Even if we don’t have a wealth of data about a particular customer, we can still figure out where they’ve been before they got on the phone. We just shift our mindset one or two steps back so that the support experience starts when somebody searches in Google or visits a brand’s website. Tracking the user’s online experience is perhaps one of the best ways to improve the offline support experience. Unfortunately, most people don’t know how to link those facets of the business together.

Customers are significantly more likely to repeat a story of a poor customer service experience than a good one. Those experiences could consist of anything from having to repeatedly contact a company to solve the same problem, to being led through a maze of agents who require them to repeat the same information again and again. If we have a gold mine of specific customer data that we can access, eliminating those pain points gets a lot easier. Even if we don’t have a consumer profile, we can still easily access what pages our customers just visited and see what keywords they searched. At Clearlink, we use that kind of information to predict customer intent and then provide a dynamic IVR (interactive voice response) based on that prediction.

What predictive experiences can look like

In an ideal situation, we might receive a call from a customer, see that we’ve been good at selling them fibre internet products in the past, then geolocate their call to a fibre-qualified area and find out they’re calling from a product page packed with fibre products. Once we know that, we can route them to the agent who’s best suited to complete that sale, and arm that agent with the recommended package and offering based on what we know about the customer.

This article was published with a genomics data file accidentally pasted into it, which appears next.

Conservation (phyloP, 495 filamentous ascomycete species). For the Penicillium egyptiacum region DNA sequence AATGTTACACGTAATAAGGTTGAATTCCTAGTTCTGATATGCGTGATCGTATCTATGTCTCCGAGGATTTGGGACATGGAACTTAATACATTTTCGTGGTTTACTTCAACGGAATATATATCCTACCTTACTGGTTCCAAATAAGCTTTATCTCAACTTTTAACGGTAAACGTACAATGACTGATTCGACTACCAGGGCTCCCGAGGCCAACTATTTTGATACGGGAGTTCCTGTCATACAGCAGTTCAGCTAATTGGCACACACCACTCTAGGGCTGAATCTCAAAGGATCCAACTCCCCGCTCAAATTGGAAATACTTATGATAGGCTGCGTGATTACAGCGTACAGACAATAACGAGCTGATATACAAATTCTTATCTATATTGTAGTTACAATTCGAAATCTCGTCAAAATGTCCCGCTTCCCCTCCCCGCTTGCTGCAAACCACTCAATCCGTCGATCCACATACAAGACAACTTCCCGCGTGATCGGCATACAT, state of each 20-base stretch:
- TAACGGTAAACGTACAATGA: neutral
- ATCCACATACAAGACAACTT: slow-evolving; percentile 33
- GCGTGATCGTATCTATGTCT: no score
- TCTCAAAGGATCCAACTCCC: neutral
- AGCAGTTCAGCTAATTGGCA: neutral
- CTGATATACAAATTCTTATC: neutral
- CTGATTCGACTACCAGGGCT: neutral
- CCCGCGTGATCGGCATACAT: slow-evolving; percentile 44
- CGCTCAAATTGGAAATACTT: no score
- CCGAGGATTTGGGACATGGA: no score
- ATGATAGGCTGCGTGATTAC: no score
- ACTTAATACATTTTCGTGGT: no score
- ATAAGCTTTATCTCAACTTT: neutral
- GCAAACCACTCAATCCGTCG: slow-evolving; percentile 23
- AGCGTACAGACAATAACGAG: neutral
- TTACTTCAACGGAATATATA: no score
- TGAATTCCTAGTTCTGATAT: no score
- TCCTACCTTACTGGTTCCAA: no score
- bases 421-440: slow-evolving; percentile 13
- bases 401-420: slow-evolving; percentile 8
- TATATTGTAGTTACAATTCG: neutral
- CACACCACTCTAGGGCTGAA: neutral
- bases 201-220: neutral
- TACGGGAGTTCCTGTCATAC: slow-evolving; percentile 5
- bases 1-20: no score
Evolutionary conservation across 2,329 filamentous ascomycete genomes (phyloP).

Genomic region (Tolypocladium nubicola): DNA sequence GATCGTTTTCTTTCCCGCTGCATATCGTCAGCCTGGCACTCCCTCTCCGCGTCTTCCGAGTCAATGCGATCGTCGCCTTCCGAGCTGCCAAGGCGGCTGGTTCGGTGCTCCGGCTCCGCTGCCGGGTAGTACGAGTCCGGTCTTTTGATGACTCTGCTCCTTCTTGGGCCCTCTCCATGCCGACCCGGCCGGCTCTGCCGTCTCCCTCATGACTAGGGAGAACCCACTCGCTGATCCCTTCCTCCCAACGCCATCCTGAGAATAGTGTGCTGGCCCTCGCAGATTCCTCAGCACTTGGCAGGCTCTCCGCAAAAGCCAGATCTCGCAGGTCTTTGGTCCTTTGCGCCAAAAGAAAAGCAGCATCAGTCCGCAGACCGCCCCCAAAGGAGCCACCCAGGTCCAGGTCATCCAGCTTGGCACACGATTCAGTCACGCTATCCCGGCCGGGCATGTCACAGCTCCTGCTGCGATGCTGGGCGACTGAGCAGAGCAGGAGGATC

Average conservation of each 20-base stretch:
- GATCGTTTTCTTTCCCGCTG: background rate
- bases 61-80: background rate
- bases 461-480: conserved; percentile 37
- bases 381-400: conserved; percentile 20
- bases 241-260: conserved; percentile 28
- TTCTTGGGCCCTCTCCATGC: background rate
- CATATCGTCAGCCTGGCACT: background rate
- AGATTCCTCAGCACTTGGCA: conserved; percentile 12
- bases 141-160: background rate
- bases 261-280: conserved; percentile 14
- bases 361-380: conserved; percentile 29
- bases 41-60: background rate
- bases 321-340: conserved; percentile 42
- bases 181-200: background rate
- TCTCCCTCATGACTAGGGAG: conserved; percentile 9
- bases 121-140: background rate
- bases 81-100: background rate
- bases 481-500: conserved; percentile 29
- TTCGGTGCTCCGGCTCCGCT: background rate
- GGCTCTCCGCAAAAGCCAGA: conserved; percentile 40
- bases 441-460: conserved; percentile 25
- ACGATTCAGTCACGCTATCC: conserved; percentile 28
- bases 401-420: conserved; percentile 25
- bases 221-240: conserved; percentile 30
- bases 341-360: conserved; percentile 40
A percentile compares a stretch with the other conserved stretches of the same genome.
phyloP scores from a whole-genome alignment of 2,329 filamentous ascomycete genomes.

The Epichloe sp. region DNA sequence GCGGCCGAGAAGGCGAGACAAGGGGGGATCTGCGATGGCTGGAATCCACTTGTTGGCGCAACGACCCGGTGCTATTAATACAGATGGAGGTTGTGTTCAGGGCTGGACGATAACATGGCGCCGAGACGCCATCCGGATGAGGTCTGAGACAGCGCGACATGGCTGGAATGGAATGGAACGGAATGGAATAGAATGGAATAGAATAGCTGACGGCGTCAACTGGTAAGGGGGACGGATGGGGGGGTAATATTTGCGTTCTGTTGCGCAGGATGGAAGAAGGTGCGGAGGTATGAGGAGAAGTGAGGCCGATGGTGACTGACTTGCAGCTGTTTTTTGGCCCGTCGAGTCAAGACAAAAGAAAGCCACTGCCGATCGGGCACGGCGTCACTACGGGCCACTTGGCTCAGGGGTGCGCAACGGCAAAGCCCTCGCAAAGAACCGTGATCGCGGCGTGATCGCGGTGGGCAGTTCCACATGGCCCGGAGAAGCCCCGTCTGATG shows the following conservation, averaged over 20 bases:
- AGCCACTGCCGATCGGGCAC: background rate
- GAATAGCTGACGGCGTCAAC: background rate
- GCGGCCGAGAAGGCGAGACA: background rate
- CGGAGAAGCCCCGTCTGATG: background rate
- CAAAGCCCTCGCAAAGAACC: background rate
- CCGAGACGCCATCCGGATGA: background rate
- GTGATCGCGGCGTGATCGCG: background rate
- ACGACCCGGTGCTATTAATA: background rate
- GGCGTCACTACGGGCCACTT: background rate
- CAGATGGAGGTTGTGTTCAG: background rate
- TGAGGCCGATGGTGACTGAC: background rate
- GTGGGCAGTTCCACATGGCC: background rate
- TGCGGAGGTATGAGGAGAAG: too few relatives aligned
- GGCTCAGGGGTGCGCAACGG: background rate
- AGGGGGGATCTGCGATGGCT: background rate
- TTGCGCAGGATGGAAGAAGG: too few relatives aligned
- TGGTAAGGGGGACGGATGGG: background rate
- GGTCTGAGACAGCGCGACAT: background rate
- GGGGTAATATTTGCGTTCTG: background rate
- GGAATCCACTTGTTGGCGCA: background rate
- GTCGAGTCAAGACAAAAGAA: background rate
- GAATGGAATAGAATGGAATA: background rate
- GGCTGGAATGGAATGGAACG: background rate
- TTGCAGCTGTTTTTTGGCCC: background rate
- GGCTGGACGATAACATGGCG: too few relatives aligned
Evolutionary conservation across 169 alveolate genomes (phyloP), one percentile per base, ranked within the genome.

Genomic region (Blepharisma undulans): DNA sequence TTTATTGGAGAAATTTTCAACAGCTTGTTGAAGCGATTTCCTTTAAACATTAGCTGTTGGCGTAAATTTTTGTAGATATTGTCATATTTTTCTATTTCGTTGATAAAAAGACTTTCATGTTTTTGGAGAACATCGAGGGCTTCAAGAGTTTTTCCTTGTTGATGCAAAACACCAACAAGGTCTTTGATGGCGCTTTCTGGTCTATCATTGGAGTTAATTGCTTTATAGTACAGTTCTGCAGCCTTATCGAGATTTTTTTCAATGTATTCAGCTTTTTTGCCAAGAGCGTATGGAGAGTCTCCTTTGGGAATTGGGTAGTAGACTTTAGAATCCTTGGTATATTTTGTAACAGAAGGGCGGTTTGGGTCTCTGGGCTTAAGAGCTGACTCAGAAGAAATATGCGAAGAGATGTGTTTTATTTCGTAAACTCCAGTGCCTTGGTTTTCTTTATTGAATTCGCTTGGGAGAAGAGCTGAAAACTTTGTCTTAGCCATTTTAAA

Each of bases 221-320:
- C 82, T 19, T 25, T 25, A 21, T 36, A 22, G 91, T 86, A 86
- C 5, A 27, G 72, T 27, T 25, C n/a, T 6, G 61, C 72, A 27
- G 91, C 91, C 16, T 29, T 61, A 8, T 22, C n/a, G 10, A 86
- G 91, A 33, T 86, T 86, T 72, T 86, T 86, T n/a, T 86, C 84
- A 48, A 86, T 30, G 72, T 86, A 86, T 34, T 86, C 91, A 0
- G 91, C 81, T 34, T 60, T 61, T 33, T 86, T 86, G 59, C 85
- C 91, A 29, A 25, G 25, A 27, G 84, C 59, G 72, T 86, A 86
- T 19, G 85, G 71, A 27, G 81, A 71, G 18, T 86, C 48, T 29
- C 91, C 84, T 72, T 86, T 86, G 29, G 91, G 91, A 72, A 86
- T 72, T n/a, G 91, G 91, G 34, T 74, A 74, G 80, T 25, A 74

On the flip side, if we receive a support call, we look at what keywords the customer searched and the pages they visited. For example, once we know that a customer is calling from Connecticut about taxes and surcharges on their bill, we can connect them to an agent who’s really good at solving those problems – and then arm that agent with a three-step process for answering specific question about why Connecticut state sales taxes are so high.

These kinds of processes increase customer satisfaction, reduce average handle time, and improve metrics; but we can’t do it without making a prediction about intent first.